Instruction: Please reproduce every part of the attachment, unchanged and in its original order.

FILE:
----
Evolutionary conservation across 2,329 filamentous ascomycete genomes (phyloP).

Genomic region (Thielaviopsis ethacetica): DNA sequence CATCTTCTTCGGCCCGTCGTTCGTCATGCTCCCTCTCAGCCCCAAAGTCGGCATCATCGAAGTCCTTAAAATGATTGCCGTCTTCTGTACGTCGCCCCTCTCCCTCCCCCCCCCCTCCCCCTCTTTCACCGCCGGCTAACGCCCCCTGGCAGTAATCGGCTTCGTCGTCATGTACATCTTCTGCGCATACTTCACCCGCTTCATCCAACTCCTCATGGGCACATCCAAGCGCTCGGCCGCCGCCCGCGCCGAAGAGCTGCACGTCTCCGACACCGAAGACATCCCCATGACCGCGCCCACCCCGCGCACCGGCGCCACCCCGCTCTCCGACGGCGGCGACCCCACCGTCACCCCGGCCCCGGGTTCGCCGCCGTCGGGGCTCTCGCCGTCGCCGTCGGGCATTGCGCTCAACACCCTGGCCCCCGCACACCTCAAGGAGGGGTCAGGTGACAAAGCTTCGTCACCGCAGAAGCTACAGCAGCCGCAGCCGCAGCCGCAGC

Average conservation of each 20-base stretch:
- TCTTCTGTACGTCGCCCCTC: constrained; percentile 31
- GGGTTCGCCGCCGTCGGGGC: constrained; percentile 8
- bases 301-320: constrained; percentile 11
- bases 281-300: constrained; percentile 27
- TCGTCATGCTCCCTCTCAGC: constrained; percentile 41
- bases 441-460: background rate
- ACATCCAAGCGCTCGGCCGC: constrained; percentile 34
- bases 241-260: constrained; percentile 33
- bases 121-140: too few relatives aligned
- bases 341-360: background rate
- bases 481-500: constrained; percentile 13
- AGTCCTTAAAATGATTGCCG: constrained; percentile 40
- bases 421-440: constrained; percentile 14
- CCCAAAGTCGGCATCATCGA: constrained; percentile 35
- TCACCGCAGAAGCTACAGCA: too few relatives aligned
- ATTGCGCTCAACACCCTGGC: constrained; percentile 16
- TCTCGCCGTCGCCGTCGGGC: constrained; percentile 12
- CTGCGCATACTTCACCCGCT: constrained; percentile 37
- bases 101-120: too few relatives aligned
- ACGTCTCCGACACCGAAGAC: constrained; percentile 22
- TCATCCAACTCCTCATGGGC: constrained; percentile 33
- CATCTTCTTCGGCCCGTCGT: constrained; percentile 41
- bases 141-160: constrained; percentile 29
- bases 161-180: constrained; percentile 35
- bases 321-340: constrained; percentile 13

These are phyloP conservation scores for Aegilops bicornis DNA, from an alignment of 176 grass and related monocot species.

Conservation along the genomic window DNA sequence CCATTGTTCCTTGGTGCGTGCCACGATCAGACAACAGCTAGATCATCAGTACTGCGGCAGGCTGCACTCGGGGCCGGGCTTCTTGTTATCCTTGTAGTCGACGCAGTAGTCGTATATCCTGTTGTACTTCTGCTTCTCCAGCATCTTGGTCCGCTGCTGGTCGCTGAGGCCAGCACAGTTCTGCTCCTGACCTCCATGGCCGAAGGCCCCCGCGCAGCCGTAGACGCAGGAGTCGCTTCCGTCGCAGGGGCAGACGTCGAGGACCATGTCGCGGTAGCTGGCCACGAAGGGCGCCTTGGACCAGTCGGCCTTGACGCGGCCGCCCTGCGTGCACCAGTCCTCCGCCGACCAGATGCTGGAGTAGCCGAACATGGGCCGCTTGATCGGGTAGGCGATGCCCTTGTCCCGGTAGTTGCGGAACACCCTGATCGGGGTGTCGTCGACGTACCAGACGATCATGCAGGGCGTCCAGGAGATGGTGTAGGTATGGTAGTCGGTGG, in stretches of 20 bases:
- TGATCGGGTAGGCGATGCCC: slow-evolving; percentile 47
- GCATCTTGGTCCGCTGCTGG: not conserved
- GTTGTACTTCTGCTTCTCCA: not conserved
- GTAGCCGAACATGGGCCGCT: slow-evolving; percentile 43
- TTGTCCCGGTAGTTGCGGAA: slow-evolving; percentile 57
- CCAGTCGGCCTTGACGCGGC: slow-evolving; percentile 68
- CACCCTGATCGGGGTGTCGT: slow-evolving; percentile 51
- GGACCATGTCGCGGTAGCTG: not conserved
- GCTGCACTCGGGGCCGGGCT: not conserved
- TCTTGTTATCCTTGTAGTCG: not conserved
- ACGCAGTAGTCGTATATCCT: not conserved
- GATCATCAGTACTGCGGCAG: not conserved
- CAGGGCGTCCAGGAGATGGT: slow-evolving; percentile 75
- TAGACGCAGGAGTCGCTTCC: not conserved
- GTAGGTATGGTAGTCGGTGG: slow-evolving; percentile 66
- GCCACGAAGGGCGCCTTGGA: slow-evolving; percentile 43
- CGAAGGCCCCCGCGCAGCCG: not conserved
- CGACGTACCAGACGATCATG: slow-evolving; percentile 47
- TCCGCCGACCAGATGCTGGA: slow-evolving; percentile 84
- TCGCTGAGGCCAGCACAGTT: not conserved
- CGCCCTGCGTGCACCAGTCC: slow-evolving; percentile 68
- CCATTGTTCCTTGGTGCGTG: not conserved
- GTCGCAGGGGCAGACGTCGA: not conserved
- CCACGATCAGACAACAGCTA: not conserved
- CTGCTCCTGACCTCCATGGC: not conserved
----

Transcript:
Evolutionary conservation across 2,329 filamentous ascomycete genomes (phyloP).

Genomic region (Thielaviopsis ethacetica): DNA sequence CATCTTCTTCGGCCCGTCGTTCGTCATGCTCCCTCTCAGCCCCAAAGTCGGCATCATCGAAGTCCTTAAAATGATTGCCGTCTTCTGTACGTCGCCCCTCTCCCTCCCCCCCCCCTCCCCCTCTTTCACCGCCGGCTAACGCCCCCTGGCAGTAATCGGCTTCGTCGTCATGTACATCTTCTGCGCATACTTCACCCGCTTCATCCAACTCCTCATGGGCACATCCAAGCGCTCGGCCGCCGCCCGCGCCGAAGAGCTGCACGTCTCCGACACCGAAGACATCCCCATGACCGCGCCCACCCCGCGCACCGGCGCCACCCCGCTCTCCGACGGCGGCGACCCCACCGTCACCCCGGCCCCGGGTTCGCCGCCGTCGGGGCTCTCGCCGTCGCCGTCGGGCATTGCGCTCAACACCCTGGCCCCCGCACACCTCAAGGAGGGGTCAGGTGACAAAGCTTCGTCACCGCAGAAGCTACAGCAGCCGCAGCCGCAGCCGCAGC

Average conservation of each 20-base stretch:
- TCTTCTGTACGTCGCCCCTC: constrained; percentile 31
- GGGTTCGCCGCCGTCGGGGC: constrained; percentile 8
- bases 301-320: constrained; percentile 11
- bases 281-300: constrained; percentile 27
- TCGTCATGCTCCCTCTCAGC: constrained; percentile 41
- bases 441-460: background rate
- ACATCCAAGCGCTCGGCCGC: constrained; percentile 34
- bases 241-260: constrained; percentile 33
- bases 121-140: too few relatives aligned
- bases 341-360: background rate
- bases 481-500: constrained; percentile 13
- AGTCCTTAAAATGATTGCCG: constrained; percentile 40
- bases 421-440: constrained; percentile 14
- CCCAAAGTCGGCATCATCGA: constrained; percentile 35
- TCACCGCAGAAGCTACAGCA: too few relatives aligned
- ATTGCGCTCAACACCCTGGC: constrained; percentile 16
- TCTCGCCGTCGCCGTCGGGC: constrained; percentile 12
- CTGCGCATACTTCACCCGCT: constrained; percentile 37
- bases 101-120: too few relatives aligned
- ACGTCTCCGACACCGAAGAC: constrained; percentile 22
- TCATCCAACTCCTCATGGGC: constrained; percentile 33
- CATCTTCTTCGGCCCGTCGT: constrained; percentile 41
- bases 141-160: constrained; percentile 29
- bases 161-180: constrained; percentile 35
- bases 321-340: constrained; percentile 13

These are phyloP conservation scores for Aegilops bicornis DNA, from an alignment of 176 grass and related monocot species.

Conservation along the genomic window DNA sequence CCATTGTTCCTTGGTGCGTGCCACGATCAGACAACAGCTAGATCATCAGTACTGCGGCAGGCTGCACTCGGGGCCGGGCTTCTTGTTATCCTTGTAGTCGACGCAGTAGTCGTATATCCTGTTGTACTTCTGCTTCTCCAGCATCTTGGTCCGCTGCTGGTCGCTGAGGCCAGCACAGTTCTGCTCCTGACCTCCATGGCCGAAGGCCCCCGCGCAGCCGTAGACGCAGGAGTCGCTTCCGTCGCAGGGGCAGACGTCGAGGACCATGTCGCGGTAGCTGGCCACGAAGGGCGCCTTGGACCAGTCGGCCTTGACGCGGCCGCCCTGCGTGCACCAGTCCTCCGCCGACCAGATGCTGGAGTAGCCGAACATGGGCCGCTTGATCGGGTAGGCGATGCCCTTGTCCCGGTAGTTGCGGAACACCCTGATCGGGGTGTCGTCGACGTACCAGACGATCATGCAGGGCGTCCAGGAGATGGTGTAGGTATGGTAGTCGGTGG, in stretches of 20 bases:
- TGATCGGGTAGGCGATGCCC: slow-evolving; percentile 47
- GCATCTTGGTCCGCTGCTGG: not conserved
- GTTGTACTTCTGCTTCTCCA: not conserved
- GTAGCCGAACATGGGCCGCT: slow-evolving; percentile 43
- TTGTCCCGGTAGTTGCGGAA: slow-evolving; percentile 57
- CCAGTCGGCCTTGACGCGGC: slow-evolving; percentile 68
- CACCCTGATCGGGGTGTCGT: slow-evolving; percentile 51
- GGACCATGTCGCGGTAGCTG: not conserved
- GCTGCACTCGGGGCCGGGCT: not conserved
- TCTTGTTATCCTTGTAGTCG: not conserved
- ACGCAGTAGTCGTATATCCT: not conserved
- GATCATCAGTACTGCGGCAG: not conserved
- CAGGGCGTCCAGGAGATGGT: slow-evolving; percentile 75
- TAGACGCAGGAGTCGCTTCC: not conserved
- GTAGGTATGGTAGTCGGTGG: slow-evolving; percentile 66
- GCCACGAAGGGCGCCTTGGA: slow-evolving; percentile 43
- CGAAGGCCCCCGCGCAGCCG: not conserved
- CGACGTACCAGACGATCATG: slow-evolving; percentile 47
- TCCGCCGACCAGATGCTGGA: slow-evolving; percentile 84
- TCGCTGAGGCCAGCACAGTT: not conserved
- CGCCCTGCGTGCACCAGTCC: slow-evolving; percentile 68
- CCATTGTTCCTTGGTGCGTG: not conserved
- GTCGCAGGGGCAGACGTCGA: not conserved
- CCACGATCAGACAACAGCTA: not conserved
- CTGCTCCTGACCTCCATGGC: not conserved